Hula hoops cast dizzying shadows across the Fairfield Hills lawn Sunday, September 14, where Tanner Chase of Velvet Orchid out of Bristol danced through her hoop routine. Surrounding her were a dozen children with their own hoops, aiming to keep them spinning. With Newtown Arts Festival going on around them, others celebrated under a baby blue sky with ribbons, rainbow splashes of paint, arts, crafts, demonstrations, sculpture, poetry reading, and more.
A local development firm wants to construct an approximately 30,000-square-foot mixed-use building at the current site of Woodbury Hall at Fairfield Hills, which would include a combination of retail uses, office space, and rental apartments.
The concept for such a project surfaced in an August 3 e-mail submitted to an electronic mailing list by Advantage Commercial Realty, which was promoting the concept for developer Claris Construction Inc of Newtown.
Gusts of wind interrupted the sunny day, causing merchants and guests at the Farmers Market at Fairfield Hills to grab for tent posts. Temporarily knocked askew were the awnings casting shade over fresh produce from area farms, and other goods offered by local merchants and crafters.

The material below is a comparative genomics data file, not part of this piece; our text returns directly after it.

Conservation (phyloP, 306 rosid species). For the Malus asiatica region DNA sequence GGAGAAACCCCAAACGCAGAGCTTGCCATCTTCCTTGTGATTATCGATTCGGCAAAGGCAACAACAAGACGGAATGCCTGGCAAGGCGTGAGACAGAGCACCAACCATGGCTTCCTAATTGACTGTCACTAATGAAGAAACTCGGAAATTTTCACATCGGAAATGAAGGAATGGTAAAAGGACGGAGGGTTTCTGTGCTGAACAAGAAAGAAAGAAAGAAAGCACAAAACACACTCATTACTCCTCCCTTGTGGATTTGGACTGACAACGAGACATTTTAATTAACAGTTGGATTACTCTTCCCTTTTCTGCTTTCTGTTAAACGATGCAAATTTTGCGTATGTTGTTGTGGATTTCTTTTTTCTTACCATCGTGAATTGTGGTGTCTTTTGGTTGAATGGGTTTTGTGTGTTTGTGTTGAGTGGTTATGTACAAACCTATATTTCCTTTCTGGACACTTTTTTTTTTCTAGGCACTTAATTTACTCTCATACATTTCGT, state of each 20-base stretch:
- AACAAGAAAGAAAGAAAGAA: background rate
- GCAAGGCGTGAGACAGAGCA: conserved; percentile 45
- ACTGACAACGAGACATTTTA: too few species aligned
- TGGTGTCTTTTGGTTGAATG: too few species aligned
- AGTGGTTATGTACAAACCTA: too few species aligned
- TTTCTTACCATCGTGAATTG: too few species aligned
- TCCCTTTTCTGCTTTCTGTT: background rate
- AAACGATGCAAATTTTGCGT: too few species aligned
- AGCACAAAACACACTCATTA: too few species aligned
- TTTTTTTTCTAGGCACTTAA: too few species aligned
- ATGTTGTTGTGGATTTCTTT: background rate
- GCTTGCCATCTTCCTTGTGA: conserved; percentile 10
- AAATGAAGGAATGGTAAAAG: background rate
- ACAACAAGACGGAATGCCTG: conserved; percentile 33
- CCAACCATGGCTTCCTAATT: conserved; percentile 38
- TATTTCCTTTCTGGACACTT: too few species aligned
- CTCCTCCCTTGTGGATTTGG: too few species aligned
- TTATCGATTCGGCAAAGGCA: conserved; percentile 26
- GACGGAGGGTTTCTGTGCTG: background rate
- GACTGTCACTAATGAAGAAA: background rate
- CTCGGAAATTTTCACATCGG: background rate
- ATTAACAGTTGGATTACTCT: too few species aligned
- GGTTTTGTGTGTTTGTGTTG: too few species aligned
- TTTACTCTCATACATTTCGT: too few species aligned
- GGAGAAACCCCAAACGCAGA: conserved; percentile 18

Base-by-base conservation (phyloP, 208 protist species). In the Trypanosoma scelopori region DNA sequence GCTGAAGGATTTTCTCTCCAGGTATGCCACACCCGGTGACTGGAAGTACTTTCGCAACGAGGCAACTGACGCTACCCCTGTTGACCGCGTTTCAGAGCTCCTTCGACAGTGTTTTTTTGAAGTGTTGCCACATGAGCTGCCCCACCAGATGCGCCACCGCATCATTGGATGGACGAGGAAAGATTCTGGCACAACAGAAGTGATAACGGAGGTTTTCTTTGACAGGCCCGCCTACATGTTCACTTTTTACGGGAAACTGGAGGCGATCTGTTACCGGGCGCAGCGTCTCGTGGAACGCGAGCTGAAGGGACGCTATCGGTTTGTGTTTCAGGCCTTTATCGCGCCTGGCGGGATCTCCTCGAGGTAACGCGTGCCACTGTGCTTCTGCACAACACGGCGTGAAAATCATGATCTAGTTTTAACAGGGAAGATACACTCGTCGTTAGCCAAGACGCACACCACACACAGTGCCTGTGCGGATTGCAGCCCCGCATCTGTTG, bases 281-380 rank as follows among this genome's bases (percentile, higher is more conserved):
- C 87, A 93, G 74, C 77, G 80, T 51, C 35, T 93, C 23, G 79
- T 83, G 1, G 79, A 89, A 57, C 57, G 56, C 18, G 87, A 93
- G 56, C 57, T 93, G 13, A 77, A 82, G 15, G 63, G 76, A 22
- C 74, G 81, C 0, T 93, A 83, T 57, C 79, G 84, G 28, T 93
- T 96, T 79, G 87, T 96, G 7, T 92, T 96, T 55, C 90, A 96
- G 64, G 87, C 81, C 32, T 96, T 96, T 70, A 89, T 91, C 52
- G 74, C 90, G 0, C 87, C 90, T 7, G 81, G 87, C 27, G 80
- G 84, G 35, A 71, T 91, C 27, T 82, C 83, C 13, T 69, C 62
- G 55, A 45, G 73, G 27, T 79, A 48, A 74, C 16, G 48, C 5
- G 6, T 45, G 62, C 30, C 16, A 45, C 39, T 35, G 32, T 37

The Economic Development Commission (EDC) has endorsed a zoning rule proposal that would allow the creation of rental apartments located above commercial uses at future development projects at the town-owned Fairfield Hills core campus.
Following discussion at a June 10 session, EDC members endorsed a proposed zoning rule that would allow residential uses at Fairfield Hills under certain conditions, and provided that the applicants met the terms of the Planning and Zoning Commission’s (P&Z) special permit review process.
The verb prostitute, according to Collins Thesaurus, means to “cheapen, sell out, pervert, devalue, squander, demean, debase, profane, or misapply.”
This is exactly what seems to be evolving at Fairfield Hills. Our first selectman told the Board of Selectman at their most recent meeting that “those interested in projects at Fairfield Hills have said retail or commercial enterprises cannot survive without a residential component.”
About a decade ago, Connecticut started getting serious about reclaiming and reusing former and abandoned, environmentally tainted industrial sites known as brownfields. Around that same time, Newtown’s Director of Economic and Community Development Elizabeth Stocker began compiling an informal list of local brownfield sites.
Like many Newtown residents, I've enjoyed taking walks through our Fairfield Hills campus. I've also been saddened to see so many beautifully crafted buildings fall slowly into ruin. How can we rescue, restore and reuse these architectural assets? I recently discovered an excellent website developed by Newtown resident Michael Taylor: www.RedevelopmentInstitute.org